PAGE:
By Zaina Arafat
Salam Alaikum, everyone!” Yasemin Kanar, known to her fans as YazTheSpaz, uses the traditional Muslim welcome to greet her 68,000 subscribers at the start of almost every video on her YouTube channel. I’m watching as she films a tutorial on how to achieve a simple, stylish look with a navy-blue hijab — the headscarf worn by some Muslim women, and the Arabic word for “cover.” We’re in the guest bedroom of the condo that she shares with her husband, Zeyad, in Jupiter, Florida, 30 minutes outside West Palm Beach. She and Zeyad have lived here since they married in 2013. (Their wedding video is among the most popular on her channel.)
Their guest room has a dimmer switch that’s been set to low, and a floodlight in front of the stool where she sits is shining bright. Her backdrop consists of a leopard-print sheet that Zeyad recently hung, “to make the set more studio-like,” she tells me. I’m sitting on the edge of the double bed, watching as he films.
Yaz has shoulder-length brown hair that until this weekend I’ve never seen, as it’s usually tucked underneath one of the many varied headscarves that have brought her recognition within a subset of Muslims in the US. Her thin, slightly pinched nose has been powdered, as have her cheeks and forehead, and her lips are coated in a pink gloss. Her tutorials, which are step-by-step guides to different ways of wrapping a hijab, require a good deal of planning, primping, and choosing — outfits, makeup, and of course, the hijab itself. “This one is Rabia Z brand,” she says to the camera. “I just love the way they drape.”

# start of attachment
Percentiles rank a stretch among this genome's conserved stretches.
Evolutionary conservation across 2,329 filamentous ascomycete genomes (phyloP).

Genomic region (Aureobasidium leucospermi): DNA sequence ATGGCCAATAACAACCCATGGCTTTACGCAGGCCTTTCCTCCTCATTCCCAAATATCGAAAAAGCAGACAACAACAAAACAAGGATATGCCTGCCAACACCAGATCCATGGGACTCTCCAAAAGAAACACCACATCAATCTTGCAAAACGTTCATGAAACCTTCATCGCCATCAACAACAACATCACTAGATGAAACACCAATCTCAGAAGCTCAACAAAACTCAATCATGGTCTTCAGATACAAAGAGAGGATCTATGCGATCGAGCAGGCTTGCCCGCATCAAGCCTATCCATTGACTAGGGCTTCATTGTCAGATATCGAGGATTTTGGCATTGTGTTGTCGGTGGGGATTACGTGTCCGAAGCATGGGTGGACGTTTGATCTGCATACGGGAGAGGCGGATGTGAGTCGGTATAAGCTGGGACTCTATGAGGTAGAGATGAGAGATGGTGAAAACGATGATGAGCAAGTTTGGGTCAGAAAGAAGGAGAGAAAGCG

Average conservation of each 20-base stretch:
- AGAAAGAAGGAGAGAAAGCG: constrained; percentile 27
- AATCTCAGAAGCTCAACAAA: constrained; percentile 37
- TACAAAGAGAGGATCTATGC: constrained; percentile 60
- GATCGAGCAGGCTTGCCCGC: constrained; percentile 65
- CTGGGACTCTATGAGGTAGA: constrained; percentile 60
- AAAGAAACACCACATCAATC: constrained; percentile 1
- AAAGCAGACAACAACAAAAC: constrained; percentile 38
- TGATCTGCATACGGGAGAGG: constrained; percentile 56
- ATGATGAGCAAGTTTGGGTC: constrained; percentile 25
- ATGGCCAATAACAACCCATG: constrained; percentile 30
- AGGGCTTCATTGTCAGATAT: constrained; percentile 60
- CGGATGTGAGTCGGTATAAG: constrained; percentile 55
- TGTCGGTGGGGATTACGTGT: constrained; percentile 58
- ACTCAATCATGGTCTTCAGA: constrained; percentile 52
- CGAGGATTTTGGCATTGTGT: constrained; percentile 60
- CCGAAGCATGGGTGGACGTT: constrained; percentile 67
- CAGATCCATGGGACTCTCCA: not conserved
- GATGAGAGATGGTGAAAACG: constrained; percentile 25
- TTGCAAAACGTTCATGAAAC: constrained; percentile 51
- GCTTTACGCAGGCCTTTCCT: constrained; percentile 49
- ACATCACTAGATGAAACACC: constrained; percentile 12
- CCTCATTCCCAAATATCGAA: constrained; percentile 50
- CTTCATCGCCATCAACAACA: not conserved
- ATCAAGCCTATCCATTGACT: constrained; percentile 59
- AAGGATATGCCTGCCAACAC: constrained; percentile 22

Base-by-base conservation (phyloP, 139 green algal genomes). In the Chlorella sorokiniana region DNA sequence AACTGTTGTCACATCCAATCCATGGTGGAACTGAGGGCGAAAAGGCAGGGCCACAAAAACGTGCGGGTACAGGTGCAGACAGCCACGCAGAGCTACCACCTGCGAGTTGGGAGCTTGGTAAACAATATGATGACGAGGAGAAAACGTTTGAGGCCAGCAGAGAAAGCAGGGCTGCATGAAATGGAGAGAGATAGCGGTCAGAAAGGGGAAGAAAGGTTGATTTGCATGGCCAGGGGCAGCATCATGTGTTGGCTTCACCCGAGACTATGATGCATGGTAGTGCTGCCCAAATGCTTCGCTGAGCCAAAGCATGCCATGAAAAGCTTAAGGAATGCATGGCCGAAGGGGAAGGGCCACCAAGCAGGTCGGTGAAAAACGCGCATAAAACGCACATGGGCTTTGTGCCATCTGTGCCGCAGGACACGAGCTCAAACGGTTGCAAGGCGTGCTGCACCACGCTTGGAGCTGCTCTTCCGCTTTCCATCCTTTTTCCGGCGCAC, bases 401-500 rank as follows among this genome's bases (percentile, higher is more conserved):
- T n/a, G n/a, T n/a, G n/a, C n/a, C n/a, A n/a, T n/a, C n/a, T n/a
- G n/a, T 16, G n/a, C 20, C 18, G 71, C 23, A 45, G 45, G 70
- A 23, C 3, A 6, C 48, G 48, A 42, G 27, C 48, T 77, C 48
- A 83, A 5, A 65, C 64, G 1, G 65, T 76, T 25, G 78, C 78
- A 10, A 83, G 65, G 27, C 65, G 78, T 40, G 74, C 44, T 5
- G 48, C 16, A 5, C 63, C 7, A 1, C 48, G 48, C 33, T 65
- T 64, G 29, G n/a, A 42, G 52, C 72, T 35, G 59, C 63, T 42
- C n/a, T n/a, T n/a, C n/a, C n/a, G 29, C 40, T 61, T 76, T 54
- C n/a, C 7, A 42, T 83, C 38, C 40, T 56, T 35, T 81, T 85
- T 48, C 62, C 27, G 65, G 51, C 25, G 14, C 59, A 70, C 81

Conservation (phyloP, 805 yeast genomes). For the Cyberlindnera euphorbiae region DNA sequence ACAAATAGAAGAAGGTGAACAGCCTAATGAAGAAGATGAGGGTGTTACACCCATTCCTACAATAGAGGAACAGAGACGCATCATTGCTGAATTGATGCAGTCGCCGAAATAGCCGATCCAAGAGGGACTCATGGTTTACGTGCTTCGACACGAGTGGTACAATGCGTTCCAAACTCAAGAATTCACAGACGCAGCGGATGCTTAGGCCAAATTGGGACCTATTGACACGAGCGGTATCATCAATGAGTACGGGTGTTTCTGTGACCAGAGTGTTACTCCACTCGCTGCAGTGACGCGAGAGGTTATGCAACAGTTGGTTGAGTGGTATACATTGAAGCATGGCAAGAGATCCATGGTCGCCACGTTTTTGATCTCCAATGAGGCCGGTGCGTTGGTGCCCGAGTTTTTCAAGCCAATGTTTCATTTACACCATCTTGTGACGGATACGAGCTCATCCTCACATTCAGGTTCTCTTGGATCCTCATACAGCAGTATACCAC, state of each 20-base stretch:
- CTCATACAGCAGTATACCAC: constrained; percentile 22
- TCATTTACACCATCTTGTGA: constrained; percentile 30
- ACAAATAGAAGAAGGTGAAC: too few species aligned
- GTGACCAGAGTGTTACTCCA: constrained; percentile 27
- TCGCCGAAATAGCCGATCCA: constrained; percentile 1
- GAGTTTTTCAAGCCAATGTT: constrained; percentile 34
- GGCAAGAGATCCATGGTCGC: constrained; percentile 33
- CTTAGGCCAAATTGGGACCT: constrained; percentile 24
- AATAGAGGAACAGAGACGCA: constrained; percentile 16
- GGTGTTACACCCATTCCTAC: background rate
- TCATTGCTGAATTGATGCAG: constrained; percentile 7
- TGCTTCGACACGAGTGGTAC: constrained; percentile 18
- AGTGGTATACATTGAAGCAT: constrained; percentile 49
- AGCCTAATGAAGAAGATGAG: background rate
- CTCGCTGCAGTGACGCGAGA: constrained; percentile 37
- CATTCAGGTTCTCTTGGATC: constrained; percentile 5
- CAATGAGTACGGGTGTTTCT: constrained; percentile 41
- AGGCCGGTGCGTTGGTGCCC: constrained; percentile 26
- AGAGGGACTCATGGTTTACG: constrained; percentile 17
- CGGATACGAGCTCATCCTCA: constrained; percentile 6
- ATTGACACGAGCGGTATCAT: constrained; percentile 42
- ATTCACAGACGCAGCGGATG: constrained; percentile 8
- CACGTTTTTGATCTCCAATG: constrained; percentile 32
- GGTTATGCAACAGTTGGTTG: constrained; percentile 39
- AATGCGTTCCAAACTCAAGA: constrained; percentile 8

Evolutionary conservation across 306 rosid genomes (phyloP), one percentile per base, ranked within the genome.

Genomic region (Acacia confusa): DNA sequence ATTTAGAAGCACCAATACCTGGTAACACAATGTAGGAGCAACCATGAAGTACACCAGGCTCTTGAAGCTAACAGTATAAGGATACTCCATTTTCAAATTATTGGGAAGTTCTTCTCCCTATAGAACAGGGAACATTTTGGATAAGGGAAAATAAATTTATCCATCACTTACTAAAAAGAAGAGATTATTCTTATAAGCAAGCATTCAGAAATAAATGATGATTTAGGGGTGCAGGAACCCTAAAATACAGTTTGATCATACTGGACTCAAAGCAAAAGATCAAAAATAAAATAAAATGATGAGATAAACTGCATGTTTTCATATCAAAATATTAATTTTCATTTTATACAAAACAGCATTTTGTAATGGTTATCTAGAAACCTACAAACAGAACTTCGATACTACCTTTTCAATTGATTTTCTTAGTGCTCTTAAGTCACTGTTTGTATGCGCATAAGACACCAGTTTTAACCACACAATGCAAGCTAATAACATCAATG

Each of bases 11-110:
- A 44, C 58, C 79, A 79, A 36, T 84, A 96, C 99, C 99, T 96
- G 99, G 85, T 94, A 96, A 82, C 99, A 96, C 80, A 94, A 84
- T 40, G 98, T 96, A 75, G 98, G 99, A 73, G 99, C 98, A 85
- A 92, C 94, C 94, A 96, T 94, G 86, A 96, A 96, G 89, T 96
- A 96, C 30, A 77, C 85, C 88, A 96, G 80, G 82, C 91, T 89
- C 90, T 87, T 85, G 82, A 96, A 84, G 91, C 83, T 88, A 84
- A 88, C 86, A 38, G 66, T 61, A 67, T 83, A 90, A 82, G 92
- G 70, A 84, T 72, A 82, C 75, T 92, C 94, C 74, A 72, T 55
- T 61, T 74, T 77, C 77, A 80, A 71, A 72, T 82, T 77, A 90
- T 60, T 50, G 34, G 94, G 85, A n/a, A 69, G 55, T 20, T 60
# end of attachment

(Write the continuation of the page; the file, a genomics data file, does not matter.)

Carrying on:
Yaz films without a script; she knows the material well. Zeyad puts down the camera as she removes the hijab and places it on a small table beside her. She still isn’t showing any hair; it’s tucked beneath a bonnet (pronounced “bon-nay”), which is a cap worn under her hijab to keep it in place and to prevent any stray hairs from getting loose. She wears it to further protect modesty, a central value of Islam that’s deeply important to her. It’s also a value that seems especially difficult to maintain when you’re a YouTube personality, and when you’re broadcasting hundreds of fashion tutorials to tens of thousands of viewers.